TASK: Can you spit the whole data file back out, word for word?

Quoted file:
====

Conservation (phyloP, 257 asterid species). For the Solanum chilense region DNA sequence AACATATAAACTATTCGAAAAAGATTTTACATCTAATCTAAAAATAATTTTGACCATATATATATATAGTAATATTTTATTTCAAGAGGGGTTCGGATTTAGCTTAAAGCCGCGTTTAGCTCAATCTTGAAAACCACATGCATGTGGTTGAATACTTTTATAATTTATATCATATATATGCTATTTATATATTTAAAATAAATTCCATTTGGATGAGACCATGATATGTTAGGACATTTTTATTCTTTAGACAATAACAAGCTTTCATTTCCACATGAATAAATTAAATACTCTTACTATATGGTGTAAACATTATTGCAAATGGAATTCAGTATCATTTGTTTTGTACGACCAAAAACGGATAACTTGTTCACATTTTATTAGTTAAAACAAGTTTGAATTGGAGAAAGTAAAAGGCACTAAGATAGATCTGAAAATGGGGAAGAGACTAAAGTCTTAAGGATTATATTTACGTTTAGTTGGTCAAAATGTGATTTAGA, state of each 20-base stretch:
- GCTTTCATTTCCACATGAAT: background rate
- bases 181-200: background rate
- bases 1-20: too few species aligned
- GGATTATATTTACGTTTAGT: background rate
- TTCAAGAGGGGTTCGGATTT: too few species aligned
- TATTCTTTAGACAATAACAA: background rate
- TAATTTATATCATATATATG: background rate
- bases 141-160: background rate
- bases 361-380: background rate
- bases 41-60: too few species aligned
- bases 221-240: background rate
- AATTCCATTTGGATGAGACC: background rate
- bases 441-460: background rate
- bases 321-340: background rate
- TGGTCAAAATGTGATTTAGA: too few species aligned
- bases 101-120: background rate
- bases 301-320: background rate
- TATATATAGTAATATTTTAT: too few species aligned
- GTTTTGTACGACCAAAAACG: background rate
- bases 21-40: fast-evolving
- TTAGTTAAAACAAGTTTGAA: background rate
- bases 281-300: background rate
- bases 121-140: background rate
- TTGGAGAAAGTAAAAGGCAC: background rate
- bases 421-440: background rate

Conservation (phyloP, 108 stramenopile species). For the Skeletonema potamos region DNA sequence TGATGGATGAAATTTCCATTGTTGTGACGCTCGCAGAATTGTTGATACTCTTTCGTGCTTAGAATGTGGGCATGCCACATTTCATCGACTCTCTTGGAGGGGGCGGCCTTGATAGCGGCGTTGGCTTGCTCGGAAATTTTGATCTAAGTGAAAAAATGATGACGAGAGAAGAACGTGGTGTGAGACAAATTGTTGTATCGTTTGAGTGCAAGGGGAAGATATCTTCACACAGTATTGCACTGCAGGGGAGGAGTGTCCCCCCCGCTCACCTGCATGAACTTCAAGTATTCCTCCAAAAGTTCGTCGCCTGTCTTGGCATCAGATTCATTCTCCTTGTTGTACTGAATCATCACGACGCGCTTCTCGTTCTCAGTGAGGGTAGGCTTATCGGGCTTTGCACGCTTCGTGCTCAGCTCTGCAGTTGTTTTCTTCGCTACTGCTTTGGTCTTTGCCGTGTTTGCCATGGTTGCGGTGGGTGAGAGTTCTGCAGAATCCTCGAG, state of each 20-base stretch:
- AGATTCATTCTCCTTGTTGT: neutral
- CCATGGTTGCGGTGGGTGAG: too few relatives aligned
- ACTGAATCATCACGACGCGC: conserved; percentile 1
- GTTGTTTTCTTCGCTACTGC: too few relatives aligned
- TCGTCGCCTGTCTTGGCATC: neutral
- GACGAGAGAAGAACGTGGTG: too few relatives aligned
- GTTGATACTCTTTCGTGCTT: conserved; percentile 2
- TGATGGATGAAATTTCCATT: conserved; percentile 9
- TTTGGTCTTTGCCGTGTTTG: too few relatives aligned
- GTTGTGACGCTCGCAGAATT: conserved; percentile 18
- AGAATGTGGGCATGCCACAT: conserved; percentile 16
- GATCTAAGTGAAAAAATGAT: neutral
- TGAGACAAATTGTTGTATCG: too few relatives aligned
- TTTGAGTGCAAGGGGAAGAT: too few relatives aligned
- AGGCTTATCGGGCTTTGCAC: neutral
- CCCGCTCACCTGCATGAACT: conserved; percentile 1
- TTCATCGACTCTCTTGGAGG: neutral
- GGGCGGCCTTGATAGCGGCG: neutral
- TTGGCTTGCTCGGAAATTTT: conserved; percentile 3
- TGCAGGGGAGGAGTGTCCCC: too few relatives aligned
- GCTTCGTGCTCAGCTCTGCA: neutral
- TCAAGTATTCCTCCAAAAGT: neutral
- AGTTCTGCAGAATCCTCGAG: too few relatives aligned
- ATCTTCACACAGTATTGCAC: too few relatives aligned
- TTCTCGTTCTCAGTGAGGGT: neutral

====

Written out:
Conservation (phyloP, 257 asterid species). For the Solanum chilense region DNA sequence AACATATAAACTATTCGAAAAAGATTTTACATCTAATCTAAAAATAATTTTGACCATATATATATATAGTAATATTTTATTTCAAGAGGGGTTCGGATTTAGCTTAAAGCCGCGTTTAGCTCAATCTTGAAAACCACATGCATGTGGTTGAATACTTTTATAATTTATATCATATATATGCTATTTATATATTTAAAATAAATTCCATTTGGATGAGACCATGATATGTTAGGACATTTTTATTCTTTAGACAATAACAAGCTTTCATTTCCACATGAATAAATTAAATACTCTTACTATATGGTGTAAACATTATTGCAAATGGAATTCAGTATCATTTGTTTTGTACGACCAAAAACGGATAACTTGTTCACATTTTATTAGTTAAAACAAGTTTGAATTGGAGAAAGTAAAAGGCACTAAGATAGATCTGAAAATGGGGAAGAGACTAAAGTCTTAAGGATTATATTTACGTTTAGTTGGTCAAAATGTGATTTAGA, state of each 20-base stretch:
- GCTTTCATTTCCACATGAAT: background rate
- bases 181-200: background rate
- bases 1-20: too few species aligned
- GGATTATATTTACGTTTAGT: background rate
- TTCAAGAGGGGTTCGGATTT: too few species aligned
- TATTCTTTAGACAATAACAA: background rate
- TAATTTATATCATATATATG: background rate
- bases 141-160: background rate
- bases 361-380: background rate
- bases 41-60: too few species aligned
- bases 221-240: background rate
- AATTCCATTTGGATGAGACC: background rate
- bases 441-460: background rate
- bases 321-340: background rate
- TGGTCAAAATGTGATTTAGA: too few species aligned
- bases 101-120: background rate
- bases 301-320: background rate
- TATATATAGTAATATTTTAT: too few species aligned
- GTTTTGTACGACCAAAAACG: background rate
- bases 21-40: fast-evolving
- TTAGTTAAAACAAGTTTGAA: background rate
- bases 281-300: background rate
- bases 121-140: background rate
- TTGGAGAAAGTAAAAGGCAC: background rate
- bases 421-440: background rate

Conservation (phyloP, 108 stramenopile species). For the Skeletonema potamos region DNA sequence TGATGGATGAAATTTCCATTGTTGTGACGCTCGCAGAATTGTTGATACTCTTTCGTGCTTAGAATGTGGGCATGCCACATTTCATCGACTCTCTTGGAGGGGGCGGCCTTGATAGCGGCGTTGGCTTGCTCGGAAATTTTGATCTAAGTGAAAAAATGATGACGAGAGAAGAACGTGGTGTGAGACAAATTGTTGTATCGTTTGAGTGCAAGGGGAAGATATCTTCACACAGTATTGCACTGCAGGGGAGGAGTGTCCCCCCCGCTCACCTGCATGAACTTCAAGTATTCCTCCAAAAGTTCGTCGCCTGTCTTGGCATCAGATTCATTCTCCTTGTTGTACTGAATCATCACGACGCGCTTCTCGTTCTCAGTGAGGGTAGGCTTATCGGGCTTTGCACGCTTCGTGCTCAGCTCTGCAGTTGTTTTCTTCGCTACTGCTTTGGTCTTTGCCGTGTTTGCCATGGTTGCGGTGGGTGAGAGTTCTGCAGAATCCTCGAG, state of each 20-base stretch:
- AGATTCATTCTCCTTGTTGT: neutral
- CCATGGTTGCGGTGGGTGAG: too few relatives aligned
- ACTGAATCATCACGACGCGC: conserved; percentile 1
- GTTGTTTTCTTCGCTACTGC: too few relatives aligned
- TCGTCGCCTGTCTTGGCATC: neutral
- GACGAGAGAAGAACGTGGTG: too few relatives aligned
- GTTGATACTCTTTCGTGCTT: conserved; percentile 2
- TGATGGATGAAATTTCCATT: conserved; percentile 9
- TTTGGTCTTTGCCGTGTTTG: too few relatives aligned
- GTTGTGACGCTCGCAGAATT: conserved; percentile 18
- AGAATGTGGGCATGCCACAT: conserved; percentile 16
- GATCTAAGTGAAAAAATGAT: neutral
- TGAGACAAATTGTTGTATCG: too few relatives aligned
- TTTGAGTGCAAGGGGAAGAT: too few relatives aligned
- AGGCTTATCGGGCTTTGCAC: neutral
- CCCGCTCACCTGCATGAACT: conserved; percentile 1
- TTCATCGACTCTCTTGGAGG: neutral
- GGGCGGCCTTGATAGCGGCG: neutral
- TTGGCTTGCTCGGAAATTTT: conserved; percentile 3
- TGCAGGGGAGGAGTGTCCCC: too few relatives aligned
- GCTTCGTGCTCAGCTCTGCA: neutral
- TCAAGTATTCCTCCAAAAGT: neutral
- AGTTCTGCAGAATCCTCGAG: too few relatives aligned
- ATCTTCACACAGTATTGCAC: too few relatives aligned
- TTCTCGTTCTCAGTGAGGGT: neutral